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From Wikipedia, the free encyclopedia

Coordinates: 51°26′59″N 0°24′32″W / 51.4496°N 0.4089°W / 51.4496; -0.4089

Feltham
Feltham is located in Greater London
Feltham

 Feltham shown within Greater London
OS grid reference TQ105735
London borough Hounslow
Ceremonial county Greater London
Region London
Country England
Sovereign state United Kingdom
Post town FELTHAM
Postcode district TW13, TW14
Dialling code 020
Police Metropolitan
Fire London
Ambulance London
EU Parliament London
UK Parliament Feltham and Heston
London Assembly South West
List of places: UK • England • London

Feltham (pronounced /ˈfɛltəm/) is a town in the London Borough of Hounslow, West London.[1] It is located about 13 miles (21 km) west-southwest of central London at Charing Cross and 2 miles (3.2 km) from Heathrow Airport Central.[2] It is the location of Feltham Young Offenders' Institution,[3] situated near the town's border with Ashford and the neighbouring village of East Bedfont.

Contents

History

Feltham formed an ancient parish in the Spelthorne hundred of Middlesex.[4] In 1831 it occupied an area of 2,620 acres (11 km2) and had a population of 924.[5] From 1894 to 1904 the Felham parish was included in the Staines Rural District.[4] In 1901 the parish had a population of 4,534[5] and in 1904 it was split from the rural district to form the Feltham Urban District.[6]. In 1932 the parishes of Hanworth and East Bedfont were also transferred from the Staines district to the council of Feltham Urban District. The former area of Feltham Urban District became part of Greater London in 1965 as part of the London Borough of Hounslow.[7]

In 1784 General William Roy set out the baseline of what would become the Ordnance Survey across Hounslow Heath, passing through Feltham.[8] General Roy is commemorated by a local pub. The MOD Defence Geographic Centre still has a base in Feltham.

Feltham Railway Station sign

The main economic activity of the Feltham area was market gardening until well into the twentieth century. A popular variety of pea is known as "Feltham First" as it was first grown in the town. The market gardens were largely replaced with light industry and new housing from the 1930s onwards, but this is still one of the greenest areas in Greater London and includes three rivers, part of the once vast Hounslow Heath, a country park formed from converted gravel pits, and one of London's first airfields, London Air Park, which is now a large and popular public open space.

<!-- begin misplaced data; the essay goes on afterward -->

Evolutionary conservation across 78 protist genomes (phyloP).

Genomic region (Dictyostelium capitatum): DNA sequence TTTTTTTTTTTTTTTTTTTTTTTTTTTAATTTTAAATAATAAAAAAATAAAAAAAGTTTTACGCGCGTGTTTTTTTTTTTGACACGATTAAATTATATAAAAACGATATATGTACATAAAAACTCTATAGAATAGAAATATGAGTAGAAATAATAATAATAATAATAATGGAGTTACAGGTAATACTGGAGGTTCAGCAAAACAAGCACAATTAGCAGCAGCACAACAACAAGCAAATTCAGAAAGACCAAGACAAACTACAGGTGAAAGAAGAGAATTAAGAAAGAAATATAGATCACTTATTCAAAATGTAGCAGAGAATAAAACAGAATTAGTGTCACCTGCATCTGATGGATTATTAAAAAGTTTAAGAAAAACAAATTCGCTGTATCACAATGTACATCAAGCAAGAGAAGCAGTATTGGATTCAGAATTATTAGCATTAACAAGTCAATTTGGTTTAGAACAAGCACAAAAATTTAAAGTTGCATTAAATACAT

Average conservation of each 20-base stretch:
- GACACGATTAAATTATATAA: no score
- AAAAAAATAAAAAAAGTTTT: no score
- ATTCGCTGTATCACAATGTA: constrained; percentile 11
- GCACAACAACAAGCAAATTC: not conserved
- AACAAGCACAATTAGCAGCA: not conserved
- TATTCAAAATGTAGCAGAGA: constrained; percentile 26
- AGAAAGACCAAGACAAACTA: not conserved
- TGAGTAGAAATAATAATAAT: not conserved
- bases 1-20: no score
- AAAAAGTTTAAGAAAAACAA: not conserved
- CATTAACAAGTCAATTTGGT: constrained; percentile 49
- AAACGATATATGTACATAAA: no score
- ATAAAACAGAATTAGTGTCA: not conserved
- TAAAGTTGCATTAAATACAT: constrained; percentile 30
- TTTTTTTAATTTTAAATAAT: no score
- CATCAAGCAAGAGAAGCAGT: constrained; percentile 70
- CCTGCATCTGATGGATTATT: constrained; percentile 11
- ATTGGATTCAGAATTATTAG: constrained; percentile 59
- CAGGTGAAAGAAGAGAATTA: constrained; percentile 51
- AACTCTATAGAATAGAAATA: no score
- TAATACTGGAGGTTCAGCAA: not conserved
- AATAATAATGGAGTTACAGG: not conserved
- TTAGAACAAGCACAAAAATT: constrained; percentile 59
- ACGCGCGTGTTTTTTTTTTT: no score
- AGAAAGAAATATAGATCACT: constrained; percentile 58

The town has also been associated with land and air transport for over a century. In what is now the Leisure West complex, the Feltham tramcar was once manufactured and ran along the tracks of many municipal operators, though never in Feltham itself. In the same area of the town, aircraft manufacture was an important industry, particularly during the war years. Feltham was also home to Britain's second largest railway marshalling yards and was a target for Luftwaffe bombs several times during the second world war.

Local government and politics

The town forms part of Feltham and Heston Parliament constituency and the South West London Assembly constituency.[9] There are two Council wards in Feltham - Feltham North and Feltham West - though locals may include sections of the Hanworth Park ward, part of which begins to the south of the railway line to the east of the high street, and even parts of Bedfont as being "Feltham".[10]

Suburbs

North Feltham, Lower Feltham, Hatton, Felthamhill (actually just inside Surrey and officially part of Sunbury).

Nearby Bedfont and Hanworth are considered sub-towns in themselves and not part of Feltham.

Redevelopment

The town is a focus for redevelopment within Hounslow.[1] The Centre, Feltham, opened in 2006, is a mixed use development of a hotel, 800 homes, 50 shops, a library and medical centre.[1]

Famous residents

  • Freddie Mercury of the band Queen. Lived in the town between 1964 and 1968 and his parents were residents until shortly before Mercury (born Farokh Bulsara in Zanzibar) died. On 24 November 2009, the eighteenth anniversary of the musician's death, a permanent memorial was unveiled in Feltham's town centre piazza, by Brian May alongside Freddie's mother, Jer Bulsara, and his sister. The Hollywood-style granite star is the first permanent memorial to the world-famous musician in the UK

In pop culture

Transport

Nearby Hatton Cross tube station, which is on the Heathrow branch of the Piccadilly line, serves the residents of Feltham, with bus routes 90, 285, 490, H26 and H25 running frequent servies through the town to the station.